[3.3.7] Ibn Sina on the Prophet as Lawgiver

Ibn Sina (Avicenna, 980-1037 AD) writes about political philosophy in the works Healing (Kita¯b al-Shifa¯ ’), Divisions (Fı¯ Aqsa¯m al-‘Ulu¯m al-‘Aqliyya) and Politics Kita¯b al-Siya¯sa). In these writings:

  • He analyzes the subject with a strong emphasis on the role of the Prophet (not directly identified with Muhammad) in the creation of the political community.
  • The Prophet, in his view, is a lawgiver, who delivers divine and traditional law as well to the nation and city.
  • The persons living in a city are organized in three hierarchical classes, the Administrators, Artisans, and Guardians.

The following OntoUML diagram shows Ibn Sina’s on politics:

Avicenna the prophet as a lawgiver
ClassDescriptionRelations
NationThe prophet, when creates divine law is “no longer concerned with mere cities and communities, his focus is now upon a nation (umma) – one of such a size that people may have to migrate or travel long distances in order to reach the spot designated as his abode. Even the time for which he wishes to preserve his laws and teaching has expanded. (Meta, 444:16–445:1). He now thinks it important for the people to remember these things for more than a century or two (Meta, 445:9–10).”
For the prophet, the nation is necessary for providing security for the pilgrimage (hajj).
has Law
City“Merely to feed and clothe ourselves, we must enter into exchange relationships with other individuals. To perpetuate such relationships and to give them structure, human beings form cities and communities.”is exclusive part of the Nation; has Law
Law“It is then necessary for these larger associations to be regulated and for there to exist a standard on which exchange is based, in other words, for there to be law and justice (Meta, 441:3–12). In all of this, says Avicenna, his goal should be to keep matters as simple as possible so that all citizens agree on the principles and do not enter into disputations about beliefs such as would lead them to neglect their civic duties – the fulfillment of those duties being, after all, the whole purpose of his lawgiving (Meta, 442:8–443:9).”
TraditionalLaw“The kind of law Avicenna mentions […] as needed to regulate relationships of exchange is traditional law (sunna). […] the prophet sets forth a traditional law (sunna) containing precepts about God and the after-life that are needed for a people to come together in communal association.”
However, this kind of law, established by example, was known in pagan communities also. The Greek philosophers used the term nomos for it.
is subkind of Law
DivineLawDivine law (sharı¯‘a) is revealed by God and helps people to prepare their souls for happiness in the after-life.is subkind of Law
Penalty“Because fear of punishment in the life to come does not suffice to restrain all people from wrongful deeds, Avicenna notes that the prophetlawgiver must set down punishments, penalties, and prohibitions to prevent them from disobeying ‘the divine law’ (al-sharı¯‘a; see Meta, 454:2–4)” [and traditional law].characterizes Law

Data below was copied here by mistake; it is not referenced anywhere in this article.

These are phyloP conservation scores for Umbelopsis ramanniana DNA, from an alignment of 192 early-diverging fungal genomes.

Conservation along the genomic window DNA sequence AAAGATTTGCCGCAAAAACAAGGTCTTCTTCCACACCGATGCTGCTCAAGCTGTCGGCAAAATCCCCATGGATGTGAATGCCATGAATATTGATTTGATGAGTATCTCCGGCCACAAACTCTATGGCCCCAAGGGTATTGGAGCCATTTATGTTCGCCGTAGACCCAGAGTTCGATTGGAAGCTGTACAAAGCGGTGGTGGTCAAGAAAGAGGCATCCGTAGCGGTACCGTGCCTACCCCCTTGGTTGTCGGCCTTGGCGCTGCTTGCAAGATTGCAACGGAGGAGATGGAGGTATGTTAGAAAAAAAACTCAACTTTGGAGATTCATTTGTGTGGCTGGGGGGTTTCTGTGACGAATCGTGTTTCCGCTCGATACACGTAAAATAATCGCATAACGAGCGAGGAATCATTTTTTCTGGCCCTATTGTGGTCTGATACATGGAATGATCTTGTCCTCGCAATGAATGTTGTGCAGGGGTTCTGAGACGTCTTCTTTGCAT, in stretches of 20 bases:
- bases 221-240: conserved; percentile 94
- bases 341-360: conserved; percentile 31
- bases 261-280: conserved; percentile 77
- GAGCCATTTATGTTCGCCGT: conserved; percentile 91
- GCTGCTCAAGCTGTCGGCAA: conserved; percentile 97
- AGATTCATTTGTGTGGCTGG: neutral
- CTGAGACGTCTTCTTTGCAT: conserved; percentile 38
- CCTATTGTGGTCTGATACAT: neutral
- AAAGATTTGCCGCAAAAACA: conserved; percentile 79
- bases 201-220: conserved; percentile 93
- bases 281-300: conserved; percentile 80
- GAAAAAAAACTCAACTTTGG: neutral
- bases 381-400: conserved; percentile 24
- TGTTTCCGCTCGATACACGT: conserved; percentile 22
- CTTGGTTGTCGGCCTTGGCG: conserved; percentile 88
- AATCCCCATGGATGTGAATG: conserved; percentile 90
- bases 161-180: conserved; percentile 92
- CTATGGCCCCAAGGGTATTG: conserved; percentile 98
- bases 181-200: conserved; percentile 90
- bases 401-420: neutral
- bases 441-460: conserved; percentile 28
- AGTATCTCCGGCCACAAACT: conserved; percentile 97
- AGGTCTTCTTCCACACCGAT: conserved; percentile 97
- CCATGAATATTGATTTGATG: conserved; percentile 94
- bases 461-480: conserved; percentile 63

Class“Avicenna begins his enumeration of the prophetlawgiver’s political ordering by noting that his first
objective is to provide the city with three classes or orders administrators, artisans, and guardians (Meta, 447:4–5). Reminiscent as such an ordering is of Plato’s Republic, even though administrators here take the place of Socrates’ philosopher-kings, Avicenna does not elaborate on the idea.”
Class is exclusive part of the City; is a collection of Persons
AdministratorClass, ArtisanClass, GuardianClassAdministrators, Artisans and Guardians are three classes of the City.subkind of Class
PersonA human person.
Prophet-Lawgiver“The best or most virtuous of human beings is the one who has so perfected his soul that he has become fully rational and acquired the practical moral habits permitting him to manage his own affairs in an excellent manner. And among those who reach this level of accomplishment, the prophet [lawgiver] is the best. Two additional qualities give him this edge of superiority, namely, his ability to hear the speech of God and to see God’s angels (Meta, 435:6–16). […]
Differently stated, the prophet completes the partial lives of the philosopher and the virtuous ruler. The philosopher has a fully developed intellect, but apparently lacks the practical moral habits whose mastery would allow him to manage his own affairs or those of others that is, to rule others – and while the virtuous ruler surely has the latter, he seems to lack the former. Yet this by no means implies that the previously asserted affinity between philosophy and revealed religion is now rejected: on the grounds stated, philosophers can understand the superiority of prophets just as easily or readily as those who embrace the revelation prophets bring.”
is the roles of Philosopher and Ruler; gives Law
RulerThe ruler has “practical moral habits whose mastery would allow him to manage his own affairs or those of others”.Role of Person; Rules City and/or Nation
Philosopher“The philosopher has a fully developed intellect, but apparently lacks the practical moral habits whose mastery would allow him to manage his own affairs or those of others that is, to rule others”Role of Person

Sources

  • All citations from:  Charles E. Butterworth, The Political Teaching of Avicenna, Topoi-an International Review of Philosophy, 2000
  • M. Cüneyt Kaya, In the shadow of “prophetic legistlation”; the venture of practical pilosophy after Avicenna, Arabic Sciences and Philosophy, vol. 24 (2014) pp. 269–296 doi:10.1017/S0957423914000034 © 2014 Cambridge University Press

First published: 27/02/2020

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